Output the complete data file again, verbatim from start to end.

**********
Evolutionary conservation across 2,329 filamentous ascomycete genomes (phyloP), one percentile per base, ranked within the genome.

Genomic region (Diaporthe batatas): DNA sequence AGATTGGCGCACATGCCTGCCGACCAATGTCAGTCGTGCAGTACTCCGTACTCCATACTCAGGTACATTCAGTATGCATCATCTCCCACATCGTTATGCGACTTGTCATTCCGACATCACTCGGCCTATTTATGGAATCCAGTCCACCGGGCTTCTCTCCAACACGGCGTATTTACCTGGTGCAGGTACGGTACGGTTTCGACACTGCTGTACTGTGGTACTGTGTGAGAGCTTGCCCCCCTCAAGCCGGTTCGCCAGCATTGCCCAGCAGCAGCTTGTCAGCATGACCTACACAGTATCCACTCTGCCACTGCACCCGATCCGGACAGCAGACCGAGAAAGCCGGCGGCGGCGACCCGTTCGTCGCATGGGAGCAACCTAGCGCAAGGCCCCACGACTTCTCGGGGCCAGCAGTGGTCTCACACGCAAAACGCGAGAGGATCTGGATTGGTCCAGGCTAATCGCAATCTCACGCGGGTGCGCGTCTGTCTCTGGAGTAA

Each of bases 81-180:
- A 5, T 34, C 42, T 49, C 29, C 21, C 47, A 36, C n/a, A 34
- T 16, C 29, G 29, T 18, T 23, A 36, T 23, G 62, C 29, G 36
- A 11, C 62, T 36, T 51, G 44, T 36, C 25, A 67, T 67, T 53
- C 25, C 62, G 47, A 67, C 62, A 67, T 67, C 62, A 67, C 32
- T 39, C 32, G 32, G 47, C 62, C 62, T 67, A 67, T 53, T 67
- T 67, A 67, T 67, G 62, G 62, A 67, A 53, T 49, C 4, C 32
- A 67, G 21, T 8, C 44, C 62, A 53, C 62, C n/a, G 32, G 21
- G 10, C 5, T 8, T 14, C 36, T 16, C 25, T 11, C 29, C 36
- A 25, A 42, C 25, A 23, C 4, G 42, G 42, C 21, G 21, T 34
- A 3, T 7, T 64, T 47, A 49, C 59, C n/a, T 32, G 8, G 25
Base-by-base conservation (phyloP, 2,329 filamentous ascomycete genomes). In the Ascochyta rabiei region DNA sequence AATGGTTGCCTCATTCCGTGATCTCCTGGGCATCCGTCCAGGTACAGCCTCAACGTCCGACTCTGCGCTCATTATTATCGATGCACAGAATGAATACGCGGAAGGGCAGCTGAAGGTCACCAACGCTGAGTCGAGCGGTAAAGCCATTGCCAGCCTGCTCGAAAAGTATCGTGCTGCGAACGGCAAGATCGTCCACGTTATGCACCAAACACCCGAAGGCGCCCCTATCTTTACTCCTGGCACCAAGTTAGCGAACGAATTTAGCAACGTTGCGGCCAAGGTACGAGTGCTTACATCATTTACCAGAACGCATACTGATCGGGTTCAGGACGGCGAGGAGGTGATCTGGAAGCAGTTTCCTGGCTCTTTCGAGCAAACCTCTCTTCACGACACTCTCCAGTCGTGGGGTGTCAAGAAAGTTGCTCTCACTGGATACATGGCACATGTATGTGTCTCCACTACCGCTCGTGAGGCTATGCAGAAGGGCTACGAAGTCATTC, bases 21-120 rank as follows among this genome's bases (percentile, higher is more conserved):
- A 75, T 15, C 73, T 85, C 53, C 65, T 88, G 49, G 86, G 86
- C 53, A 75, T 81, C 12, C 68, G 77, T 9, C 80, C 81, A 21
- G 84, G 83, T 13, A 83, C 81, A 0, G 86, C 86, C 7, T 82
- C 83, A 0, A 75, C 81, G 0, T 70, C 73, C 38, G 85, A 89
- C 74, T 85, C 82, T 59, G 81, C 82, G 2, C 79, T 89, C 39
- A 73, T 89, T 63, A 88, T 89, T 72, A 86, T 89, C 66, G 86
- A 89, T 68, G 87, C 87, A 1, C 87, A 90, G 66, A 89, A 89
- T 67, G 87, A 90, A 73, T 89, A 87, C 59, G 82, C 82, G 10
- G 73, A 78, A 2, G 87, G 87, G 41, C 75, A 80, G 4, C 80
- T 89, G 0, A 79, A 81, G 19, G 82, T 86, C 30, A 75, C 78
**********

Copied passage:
Evolutionary conservation across 2,329 filamentous ascomycete genomes (phyloP), one percentile per base, ranked within the genome.

Genomic region (Diaporthe batatas): DNA sequence AGATTGGCGCACATGCCTGCCGACCAATGTCAGTCGTGCAGTACTCCGTACTCCATACTCAGGTACATTCAGTATGCATCATCTCCCACATCGTTATGCGACTTGTCATTCCGACATCACTCGGCCTATTTATGGAATCCAGTCCACCGGGCTTCTCTCCAACACGGCGTATTTACCTGGTGCAGGTACGGTACGGTTTCGACACTGCTGTACTGTGGTACTGTGTGAGAGCTTGCCCCCCTCAAGCCGGTTCGCCAGCATTGCCCAGCAGCAGCTTGTCAGCATGACCTACACAGTATCCACTCTGCCACTGCACCCGATCCGGACAGCAGACCGAGAAAGCCGGCGGCGGCGACCCGTTCGTCGCATGGGAGCAACCTAGCGCAAGGCCCCACGACTTCTCGGGGCCAGCAGTGGTCTCACACGCAAAACGCGAGAGGATCTGGATTGGTCCAGGCTAATCGCAATCTCACGCGGGTGCGCGTCTGTCTCTGGAGTAA

Each of bases 81-180:
- A 5, T 34, C 42, T 49, C 29, C 21, C 47, A 36, C n/a, A 34
- T 16, C 29, G 29, T 18, T 23, A 36, T 23, G 62, C 29, G 36
- A 11, C 62, T 36, T 51, G 44, T 36, C 25, A 67, T 67, T 53
- C 25, C 62, G 47, A 67, C 62, A 67, T 67, C 62, A 67, C 32
- T 39, C 32, G 32, G 47, C 62, C 62, T 67, A 67, T 53, T 67
- T 67, A 67, T 67, G 62, G 62, A 67, A 53, T 49, C 4, C 32
- A 67, G 21, T 8, C 44, C 62, A 53, C 62, C n/a, G 32, G 21
- G 10, C 5, T 8, T 14, C 36, T 16, C 25, T 11, C 29, C 36
- A 25, A 42, C 25, A 23, C 4, G 42, G 42, C 21, G 21, T 34
- A 3, T 7, T 64, T 47, A 49, C 59, C n/a, T 32, G 8, G 25
Base-by-base conservation (phyloP, 2,329 filamentous ascomycete genomes). In the Ascochyta rabiei region DNA sequence AATGGTTGCCTCATTCCGTGATCTCCTGGGCATCCGTCCAGGTACAGCCTCAACGTCCGACTCTGCGCTCATTATTATCGATGCACAGAATGAATACGCGGAAGGGCAGCTGAAGGTCACCAACGCTGAGTCGAGCGGTAAAGCCATTGCCAGCCTGCTCGAAAAGTATCGTGCTGCGAACGGCAAGATCGTCCACGTTATGCACCAAACACCCGAAGGCGCCCCTATCTTTACTCCTGGCACCAAGTTAGCGAACGAATTTAGCAACGTTGCGGCCAAGGTACGAGTGCTTACATCATTTACCAGAACGCATACTGATCGGGTTCAGGACGGCGAGGAGGTGATCTGGAAGCAGTTTCCTGGCTCTTTCGAGCAAACCTCTCTTCACGACACTCTCCAGTCGTGGGGTGTCAAGAAAGTTGCTCTCACTGGATACATGGCACATGTATGTGTCTCCACTACCGCTCGTGAGGCTATGCAGAAGGGCTACGAAGTCATTC, bases 21-120 rank as follows among this genome's bases (percentile, higher is more conserved):
- A 75, T 15, C 73, T 85, C 53, C 65, T 88, G 49, G 86, G 86
- C 53, A 75, T 81, C 12, C 68, G 77, T 9, C 80, C 81, A 21
- G 84, G 83, T 13, A 83, C 81, A 0, G 86, C 86, C 7, T 82
- C 83, A 0, A 75, C 81, G 0, T 70, C 73, C 38, G 85, A 89
- C 74, T 85, C 82, T 59, G 81, C 82, G 2, C 79, T 89, C 39
- A 73, T 89, T 63, A 88, T 89, T 72, A 86, T 89, C 66, G 86
- A 89, T 68, G 87, C 87, A 1, C 87, A 90, G 66, A 89, A 89
- T 67, G 87, A 90, A 73, T 89, A 87, C 59, G 82, C 82, G 10
- G 73, A 78, A 2, G 87, G 87, G 41, C 75, A 80, G 4, C 80
- T 89, G 0, A 79, A 81, G 19, G 82, T 86, C 30, A 75, C 78